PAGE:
Remember the good old days when the media were certain that after Donald Trump lost the election he’d launch his own television channel? Son-in-law Jared Kushner met with media dealmakers to lay the groundwork, and a small alt-shop called Right Side Broadcasting Network earned the nickname “Trump TV” by producing post-debate analysis on Donald’s Facebook page. There was even excited speculation that Bill O’Reilly and Sean Hannity would bail on Fox News to join their old boss Roger Ailes at an all-Trump-all-the-time, sexual-harassment-friendly workplace.
This new, Breitbart-flavored media empire would, many of us feared, make Trump’s birther campaign to delegitimize President Obama look like a dress rehearsal and Fox look like a poodle. Trump TV would not only hound President Hillary Clinton 24/7, with pitchfork demands for her head, it would operate as a government in exile, in your living room and on your handheld device—menacing, unaccountable, and, most frighteningly, more entertaining than anything the official administration could muster.
Well, never mind. Come the next presidency, Trump TV will, in effect, be on all channels all the time—and Donald “OPM” Trump won’t have to put up a dime. Nearly all news will revolve around Trump, more even than it already does. Syria and immigration, police violence and school vouchers, hate crimes, sex crimes, terrorism, gossip, Social Security—all will reflect aspects of Trump’s brain. His personality will saturate the fabric of the media far more deeply than Obama’s, W’s, or Bubba’s ever did.
Donald Trump’s unique relationship to the media has often been noted. He is both its creature—tabloid cover model, star of The Apprentice, cable news and Twitter addict—and a master media manipulator. But now he’s crossed into something like a Twilight Zone plot: It’s as if television has beamed a 3-D avatar of President Trump into our dimension to rule us in its stead.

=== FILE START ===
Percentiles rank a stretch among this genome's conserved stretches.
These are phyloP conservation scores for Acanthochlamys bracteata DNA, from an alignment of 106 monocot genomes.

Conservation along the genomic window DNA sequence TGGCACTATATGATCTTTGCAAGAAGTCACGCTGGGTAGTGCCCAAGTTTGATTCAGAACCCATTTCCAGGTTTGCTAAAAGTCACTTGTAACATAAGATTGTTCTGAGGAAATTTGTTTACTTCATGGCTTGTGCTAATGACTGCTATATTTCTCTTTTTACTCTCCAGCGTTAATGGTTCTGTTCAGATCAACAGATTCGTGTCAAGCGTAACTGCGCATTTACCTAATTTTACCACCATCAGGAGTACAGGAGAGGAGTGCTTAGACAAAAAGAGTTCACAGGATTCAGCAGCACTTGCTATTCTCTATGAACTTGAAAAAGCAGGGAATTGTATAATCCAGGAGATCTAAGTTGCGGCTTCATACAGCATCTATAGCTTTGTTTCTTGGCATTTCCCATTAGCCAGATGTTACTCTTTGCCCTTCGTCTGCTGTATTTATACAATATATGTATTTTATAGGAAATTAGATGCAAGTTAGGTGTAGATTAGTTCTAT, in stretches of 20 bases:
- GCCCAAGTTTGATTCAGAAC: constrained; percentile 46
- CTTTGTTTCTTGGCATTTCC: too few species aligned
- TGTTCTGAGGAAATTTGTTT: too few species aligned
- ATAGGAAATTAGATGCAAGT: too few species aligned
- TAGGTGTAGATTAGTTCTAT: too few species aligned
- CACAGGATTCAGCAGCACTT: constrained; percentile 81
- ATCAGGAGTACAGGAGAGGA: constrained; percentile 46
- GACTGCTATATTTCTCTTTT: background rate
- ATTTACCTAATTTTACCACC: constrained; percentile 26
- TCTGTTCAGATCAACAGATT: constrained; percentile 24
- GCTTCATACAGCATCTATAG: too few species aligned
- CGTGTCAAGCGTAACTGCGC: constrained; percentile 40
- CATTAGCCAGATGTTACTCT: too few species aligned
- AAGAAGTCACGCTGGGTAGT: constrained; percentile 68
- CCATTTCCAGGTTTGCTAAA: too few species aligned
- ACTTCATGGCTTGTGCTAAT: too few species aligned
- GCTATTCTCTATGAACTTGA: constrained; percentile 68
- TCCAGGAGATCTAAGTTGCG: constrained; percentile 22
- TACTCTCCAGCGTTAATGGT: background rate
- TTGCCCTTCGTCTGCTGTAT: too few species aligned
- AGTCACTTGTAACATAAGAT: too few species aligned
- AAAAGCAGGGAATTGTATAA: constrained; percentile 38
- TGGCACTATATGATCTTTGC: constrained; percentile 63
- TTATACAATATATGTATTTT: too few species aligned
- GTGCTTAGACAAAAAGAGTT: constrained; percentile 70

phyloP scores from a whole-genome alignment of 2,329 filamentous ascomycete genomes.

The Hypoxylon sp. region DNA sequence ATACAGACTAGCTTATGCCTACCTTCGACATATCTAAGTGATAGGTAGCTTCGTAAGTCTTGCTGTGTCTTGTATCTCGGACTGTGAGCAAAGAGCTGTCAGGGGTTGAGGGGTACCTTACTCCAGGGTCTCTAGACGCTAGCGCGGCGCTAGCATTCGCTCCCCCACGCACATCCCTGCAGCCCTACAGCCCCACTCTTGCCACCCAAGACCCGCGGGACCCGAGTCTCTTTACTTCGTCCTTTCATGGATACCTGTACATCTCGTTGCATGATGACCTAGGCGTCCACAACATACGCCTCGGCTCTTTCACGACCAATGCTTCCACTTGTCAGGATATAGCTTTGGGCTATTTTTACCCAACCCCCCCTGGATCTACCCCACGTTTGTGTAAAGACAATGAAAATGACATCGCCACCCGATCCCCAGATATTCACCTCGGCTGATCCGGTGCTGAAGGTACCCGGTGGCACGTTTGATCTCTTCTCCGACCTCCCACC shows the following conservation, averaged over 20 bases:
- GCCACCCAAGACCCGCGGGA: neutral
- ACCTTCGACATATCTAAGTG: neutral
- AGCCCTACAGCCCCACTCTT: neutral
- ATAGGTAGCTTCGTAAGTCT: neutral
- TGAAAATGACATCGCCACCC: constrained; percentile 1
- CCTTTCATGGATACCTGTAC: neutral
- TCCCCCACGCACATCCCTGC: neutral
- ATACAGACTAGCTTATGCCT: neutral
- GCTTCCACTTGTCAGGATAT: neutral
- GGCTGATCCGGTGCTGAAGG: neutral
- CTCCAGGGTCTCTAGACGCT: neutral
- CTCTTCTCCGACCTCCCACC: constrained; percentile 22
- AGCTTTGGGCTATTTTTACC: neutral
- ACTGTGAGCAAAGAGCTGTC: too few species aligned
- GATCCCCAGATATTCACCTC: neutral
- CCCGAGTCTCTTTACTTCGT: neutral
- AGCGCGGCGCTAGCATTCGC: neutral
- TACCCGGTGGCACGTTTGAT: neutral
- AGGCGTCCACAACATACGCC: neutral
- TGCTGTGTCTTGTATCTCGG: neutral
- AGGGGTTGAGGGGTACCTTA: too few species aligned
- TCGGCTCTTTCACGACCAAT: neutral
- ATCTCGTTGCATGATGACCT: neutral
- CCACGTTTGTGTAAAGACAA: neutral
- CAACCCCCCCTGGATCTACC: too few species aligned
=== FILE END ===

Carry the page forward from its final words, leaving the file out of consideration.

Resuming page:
He is the culmination of everything that commercial television produces and depends upon: celebrity, a short attention span, enough dramatic conflict to reliably “deliver eyeballs” (yours) to advertisers, and the ad language of puffery. It’s understandable that some Trump voters weren’t bothered by the wild exaggerations and lies; that’s the commercial world we all grew up in. There’s a pleasure in buying—and buying into—things, even hollow crap, even fake news. Whether or not you experience buyer’s remorse when you don’t lose weight or when you, say, lose your Medicare, the pleasure is in the initial surrender—in not having to question, in a fuck-the-facts, fuck-it-all freedom. TV and vast swaths of the Internet tell you again and again, in one way or the other, if you just buy this, your dreams can come true. Without a blush, candidate Trump once told supporters that electing him would “make possible every dream you’ve ever dreamed.”